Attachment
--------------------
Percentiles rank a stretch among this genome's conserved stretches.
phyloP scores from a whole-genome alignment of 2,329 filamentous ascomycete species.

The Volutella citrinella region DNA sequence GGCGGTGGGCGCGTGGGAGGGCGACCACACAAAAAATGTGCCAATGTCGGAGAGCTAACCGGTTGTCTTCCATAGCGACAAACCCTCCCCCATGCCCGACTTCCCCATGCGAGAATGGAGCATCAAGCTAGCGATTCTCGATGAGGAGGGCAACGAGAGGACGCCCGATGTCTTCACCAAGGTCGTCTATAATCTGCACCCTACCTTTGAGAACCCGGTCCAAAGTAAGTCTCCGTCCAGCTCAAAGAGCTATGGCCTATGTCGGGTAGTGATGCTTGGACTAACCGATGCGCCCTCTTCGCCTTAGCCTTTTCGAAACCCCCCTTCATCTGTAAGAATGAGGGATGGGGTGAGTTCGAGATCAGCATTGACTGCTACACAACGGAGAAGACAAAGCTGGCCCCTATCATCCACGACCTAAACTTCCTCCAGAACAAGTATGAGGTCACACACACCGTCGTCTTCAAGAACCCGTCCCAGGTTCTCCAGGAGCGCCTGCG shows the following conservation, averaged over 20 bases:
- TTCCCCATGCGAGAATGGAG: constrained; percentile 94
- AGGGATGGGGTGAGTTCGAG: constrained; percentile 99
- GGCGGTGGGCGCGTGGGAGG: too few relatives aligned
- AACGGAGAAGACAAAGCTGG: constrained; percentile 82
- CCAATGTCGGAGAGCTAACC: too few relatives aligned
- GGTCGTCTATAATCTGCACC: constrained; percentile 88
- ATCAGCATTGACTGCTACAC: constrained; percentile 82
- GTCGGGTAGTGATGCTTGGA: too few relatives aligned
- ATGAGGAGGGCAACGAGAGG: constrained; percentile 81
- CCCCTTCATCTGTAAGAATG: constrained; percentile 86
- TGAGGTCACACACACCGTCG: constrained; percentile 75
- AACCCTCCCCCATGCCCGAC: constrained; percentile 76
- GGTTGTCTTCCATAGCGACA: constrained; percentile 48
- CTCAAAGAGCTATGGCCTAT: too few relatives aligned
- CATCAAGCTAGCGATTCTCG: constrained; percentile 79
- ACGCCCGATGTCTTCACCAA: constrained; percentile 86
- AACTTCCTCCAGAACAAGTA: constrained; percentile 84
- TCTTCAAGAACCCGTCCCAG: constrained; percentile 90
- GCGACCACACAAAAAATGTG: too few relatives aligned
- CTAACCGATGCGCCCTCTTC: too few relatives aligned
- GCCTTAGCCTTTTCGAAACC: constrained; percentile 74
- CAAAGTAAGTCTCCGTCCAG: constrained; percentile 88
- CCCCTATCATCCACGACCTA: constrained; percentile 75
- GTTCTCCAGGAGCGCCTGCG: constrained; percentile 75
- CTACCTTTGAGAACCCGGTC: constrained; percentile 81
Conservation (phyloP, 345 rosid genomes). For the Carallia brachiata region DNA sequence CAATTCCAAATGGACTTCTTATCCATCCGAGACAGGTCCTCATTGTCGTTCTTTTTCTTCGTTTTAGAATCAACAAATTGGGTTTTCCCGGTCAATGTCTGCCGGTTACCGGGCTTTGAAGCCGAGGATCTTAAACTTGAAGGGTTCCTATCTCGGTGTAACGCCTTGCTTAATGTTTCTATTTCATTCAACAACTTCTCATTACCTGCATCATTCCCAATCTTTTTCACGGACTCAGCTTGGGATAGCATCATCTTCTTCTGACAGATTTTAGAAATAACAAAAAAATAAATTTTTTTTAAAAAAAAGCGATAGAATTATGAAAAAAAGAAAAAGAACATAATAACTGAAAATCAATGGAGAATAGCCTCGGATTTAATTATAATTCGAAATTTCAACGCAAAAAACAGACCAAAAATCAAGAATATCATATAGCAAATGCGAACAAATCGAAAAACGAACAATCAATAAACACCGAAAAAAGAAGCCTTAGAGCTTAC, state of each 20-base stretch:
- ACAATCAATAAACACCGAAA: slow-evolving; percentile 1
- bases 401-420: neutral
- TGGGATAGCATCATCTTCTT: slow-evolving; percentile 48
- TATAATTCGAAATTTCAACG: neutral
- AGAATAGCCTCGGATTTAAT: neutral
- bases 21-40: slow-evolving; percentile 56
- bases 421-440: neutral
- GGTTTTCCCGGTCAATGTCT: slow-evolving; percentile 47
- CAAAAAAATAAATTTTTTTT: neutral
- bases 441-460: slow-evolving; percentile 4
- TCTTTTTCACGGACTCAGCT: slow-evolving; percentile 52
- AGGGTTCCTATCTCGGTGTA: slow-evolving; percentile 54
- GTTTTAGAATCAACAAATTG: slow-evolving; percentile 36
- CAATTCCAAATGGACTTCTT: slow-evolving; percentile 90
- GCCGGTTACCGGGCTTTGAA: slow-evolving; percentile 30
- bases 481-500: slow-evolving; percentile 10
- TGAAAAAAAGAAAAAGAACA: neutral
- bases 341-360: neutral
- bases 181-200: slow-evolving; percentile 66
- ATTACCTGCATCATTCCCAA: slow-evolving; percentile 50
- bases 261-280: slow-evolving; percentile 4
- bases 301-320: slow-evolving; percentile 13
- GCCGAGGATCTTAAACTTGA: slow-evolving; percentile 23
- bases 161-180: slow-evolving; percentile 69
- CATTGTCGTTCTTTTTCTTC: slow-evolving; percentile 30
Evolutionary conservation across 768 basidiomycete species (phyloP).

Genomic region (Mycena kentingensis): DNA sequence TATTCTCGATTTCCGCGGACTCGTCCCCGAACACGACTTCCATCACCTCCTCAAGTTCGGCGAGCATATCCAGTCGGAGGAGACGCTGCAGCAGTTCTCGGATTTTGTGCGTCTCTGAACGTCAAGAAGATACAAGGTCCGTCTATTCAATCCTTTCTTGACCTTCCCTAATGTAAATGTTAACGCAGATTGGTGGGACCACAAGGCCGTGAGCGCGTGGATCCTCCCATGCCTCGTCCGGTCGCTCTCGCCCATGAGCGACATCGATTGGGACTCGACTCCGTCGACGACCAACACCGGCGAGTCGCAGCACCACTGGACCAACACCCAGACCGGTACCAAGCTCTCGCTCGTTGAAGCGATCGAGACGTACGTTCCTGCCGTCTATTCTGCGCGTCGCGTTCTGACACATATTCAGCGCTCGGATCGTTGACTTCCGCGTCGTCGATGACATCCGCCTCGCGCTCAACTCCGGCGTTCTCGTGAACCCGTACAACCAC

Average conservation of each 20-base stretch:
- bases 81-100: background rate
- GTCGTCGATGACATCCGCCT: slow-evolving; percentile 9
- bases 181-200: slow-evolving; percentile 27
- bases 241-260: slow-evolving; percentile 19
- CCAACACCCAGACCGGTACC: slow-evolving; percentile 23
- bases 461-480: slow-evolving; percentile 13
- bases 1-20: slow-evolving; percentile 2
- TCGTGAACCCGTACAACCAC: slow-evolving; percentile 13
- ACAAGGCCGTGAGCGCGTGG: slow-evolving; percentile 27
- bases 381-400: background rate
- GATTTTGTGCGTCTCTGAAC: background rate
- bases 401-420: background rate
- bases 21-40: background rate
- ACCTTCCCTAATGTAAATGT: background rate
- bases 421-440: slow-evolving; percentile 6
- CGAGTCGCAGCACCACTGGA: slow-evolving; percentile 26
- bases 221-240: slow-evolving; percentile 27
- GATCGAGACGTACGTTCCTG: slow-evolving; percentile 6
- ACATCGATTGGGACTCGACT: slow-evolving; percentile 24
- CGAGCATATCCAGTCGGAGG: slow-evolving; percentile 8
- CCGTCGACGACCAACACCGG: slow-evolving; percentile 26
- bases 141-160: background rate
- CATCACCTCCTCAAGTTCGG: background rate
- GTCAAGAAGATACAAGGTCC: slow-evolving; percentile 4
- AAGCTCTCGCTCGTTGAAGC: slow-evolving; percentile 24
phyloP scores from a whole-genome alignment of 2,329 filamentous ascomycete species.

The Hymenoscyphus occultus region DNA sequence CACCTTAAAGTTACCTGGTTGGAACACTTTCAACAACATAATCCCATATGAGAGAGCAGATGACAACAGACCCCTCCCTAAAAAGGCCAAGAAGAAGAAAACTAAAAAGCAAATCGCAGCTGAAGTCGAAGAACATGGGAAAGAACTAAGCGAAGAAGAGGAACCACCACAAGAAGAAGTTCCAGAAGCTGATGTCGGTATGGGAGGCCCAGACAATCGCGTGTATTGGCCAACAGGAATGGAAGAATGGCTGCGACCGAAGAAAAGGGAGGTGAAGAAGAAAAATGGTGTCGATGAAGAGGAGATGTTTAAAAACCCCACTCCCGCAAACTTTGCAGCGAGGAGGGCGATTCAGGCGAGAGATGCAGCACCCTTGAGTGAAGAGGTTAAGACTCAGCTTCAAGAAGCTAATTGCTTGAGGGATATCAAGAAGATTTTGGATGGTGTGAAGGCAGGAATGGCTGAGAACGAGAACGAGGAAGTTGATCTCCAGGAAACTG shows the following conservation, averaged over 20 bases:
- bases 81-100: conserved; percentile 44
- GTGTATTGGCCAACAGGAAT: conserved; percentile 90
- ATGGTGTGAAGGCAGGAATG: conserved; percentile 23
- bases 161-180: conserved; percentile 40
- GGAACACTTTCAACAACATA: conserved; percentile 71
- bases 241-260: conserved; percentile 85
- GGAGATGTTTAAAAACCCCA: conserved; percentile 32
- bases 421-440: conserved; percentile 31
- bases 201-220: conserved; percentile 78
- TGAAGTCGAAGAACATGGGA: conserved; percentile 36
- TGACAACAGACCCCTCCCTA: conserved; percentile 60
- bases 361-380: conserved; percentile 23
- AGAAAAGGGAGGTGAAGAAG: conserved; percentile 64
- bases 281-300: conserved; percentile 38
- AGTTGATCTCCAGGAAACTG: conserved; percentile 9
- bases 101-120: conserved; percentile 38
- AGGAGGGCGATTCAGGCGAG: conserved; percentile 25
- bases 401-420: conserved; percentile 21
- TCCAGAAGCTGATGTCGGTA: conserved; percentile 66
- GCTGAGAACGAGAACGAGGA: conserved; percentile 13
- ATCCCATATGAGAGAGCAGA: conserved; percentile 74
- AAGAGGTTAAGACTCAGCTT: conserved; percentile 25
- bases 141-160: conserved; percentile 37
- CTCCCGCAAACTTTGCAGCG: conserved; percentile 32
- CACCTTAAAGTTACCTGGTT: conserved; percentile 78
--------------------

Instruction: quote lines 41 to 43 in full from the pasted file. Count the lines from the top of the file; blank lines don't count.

- AGGGTTCCTATCTCGGTGTA: slow-evolving; percentile 54
- GTTTTAGAATCAACAAATTG: slow-evolving; percentile 36
- CAATTCCAAATGGACTTCTT: slow-evolving; percentile 90